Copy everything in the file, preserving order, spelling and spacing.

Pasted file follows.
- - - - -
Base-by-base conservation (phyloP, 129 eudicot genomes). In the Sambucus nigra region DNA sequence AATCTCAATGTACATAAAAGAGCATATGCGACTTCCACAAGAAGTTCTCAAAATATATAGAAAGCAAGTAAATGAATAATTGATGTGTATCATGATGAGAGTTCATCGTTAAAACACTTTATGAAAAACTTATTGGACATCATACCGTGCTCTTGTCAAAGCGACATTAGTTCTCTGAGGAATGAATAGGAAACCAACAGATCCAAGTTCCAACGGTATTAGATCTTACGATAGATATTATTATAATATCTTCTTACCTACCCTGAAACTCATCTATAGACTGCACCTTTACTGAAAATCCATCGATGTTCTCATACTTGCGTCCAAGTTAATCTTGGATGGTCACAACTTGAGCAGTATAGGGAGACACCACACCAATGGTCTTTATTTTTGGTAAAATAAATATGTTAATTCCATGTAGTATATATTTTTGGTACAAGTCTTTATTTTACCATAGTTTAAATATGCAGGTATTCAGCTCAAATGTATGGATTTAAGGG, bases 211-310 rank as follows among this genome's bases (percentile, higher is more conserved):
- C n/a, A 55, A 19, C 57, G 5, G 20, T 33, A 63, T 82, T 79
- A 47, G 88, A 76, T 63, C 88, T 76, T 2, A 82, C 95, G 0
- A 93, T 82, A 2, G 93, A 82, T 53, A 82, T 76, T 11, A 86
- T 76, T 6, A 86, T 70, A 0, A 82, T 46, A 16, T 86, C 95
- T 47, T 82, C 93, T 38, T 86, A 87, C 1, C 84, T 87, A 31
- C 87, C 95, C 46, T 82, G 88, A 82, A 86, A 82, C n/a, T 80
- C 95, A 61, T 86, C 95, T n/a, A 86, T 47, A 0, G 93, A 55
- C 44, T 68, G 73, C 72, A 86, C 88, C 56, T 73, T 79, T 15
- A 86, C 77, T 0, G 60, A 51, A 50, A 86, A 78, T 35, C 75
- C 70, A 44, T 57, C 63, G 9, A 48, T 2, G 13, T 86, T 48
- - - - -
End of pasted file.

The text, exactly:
Base-by-base conservation (phyloP, 129 eudicot genomes). In the Sambucus nigra region DNA sequence AATCTCAATGTACATAAAAGAGCATATGCGACTTCCACAAGAAGTTCTCAAAATATATAGAAAGCAAGTAAATGAATAATTGATGTGTATCATGATGAGAGTTCATCGTTAAAACACTTTATGAAAAACTTATTGGACATCATACCGTGCTCTTGTCAAAGCGACATTAGTTCTCTGAGGAATGAATAGGAAACCAACAGATCCAAGTTCCAACGGTATTAGATCTTACGATAGATATTATTATAATATCTTCTTACCTACCCTGAAACTCATCTATAGACTGCACCTTTACTGAAAATCCATCGATGTTCTCATACTTGCGTCCAAGTTAATCTTGGATGGTCACAACTTGAGCAGTATAGGGAGACACCACACCAATGGTCTTTATTTTTGGTAAAATAAATATGTTAATTCCATGTAGTATATATTTTTGGTACAAGTCTTTATTTTACCATAGTTTAAATATGCAGGTATTCAGCTCAAATGTATGGATTTAAGGG, bases 211-310 rank as follows among this genome's bases (percentile, higher is more conserved):
- C n/a, A 55, A 19, C 57, G 5, G 20, T 33, A 63, T 82, T 79
- A 47, G 88, A 76, T 63, C 88, T 76, T 2, A 82, C 95, G 0
- A 93, T 82, A 2, G 93, A 82, T 53, A 82, T 76, T 11, A 86
- T 76, T 6, A 86, T 70, A 0, A 82, T 46, A 16, T 86, C 95
- T 47, T 82, C 93, T 38, T 86, A 87, C 1, C 84, T 87, A 31
- C 87, C 95, C 46, T 82, G 88, A 82, A 86, A 82, C n/a, T 80
- C 95, A 61, T 86, C 95, T n/a, A 86, T 47, A 0, G 93, A 55
- C 44, T 68, G 73, C 72, A 86, C 88, C 56, T 73, T 79, T 15
- A 86, C 77, T 0, G 60, A 51, A 50, A 86, A 78, T 35, C 75
- C 70, A 44, T 57, C 63, G 9, A 48, T 2, G 13, T 86, T 48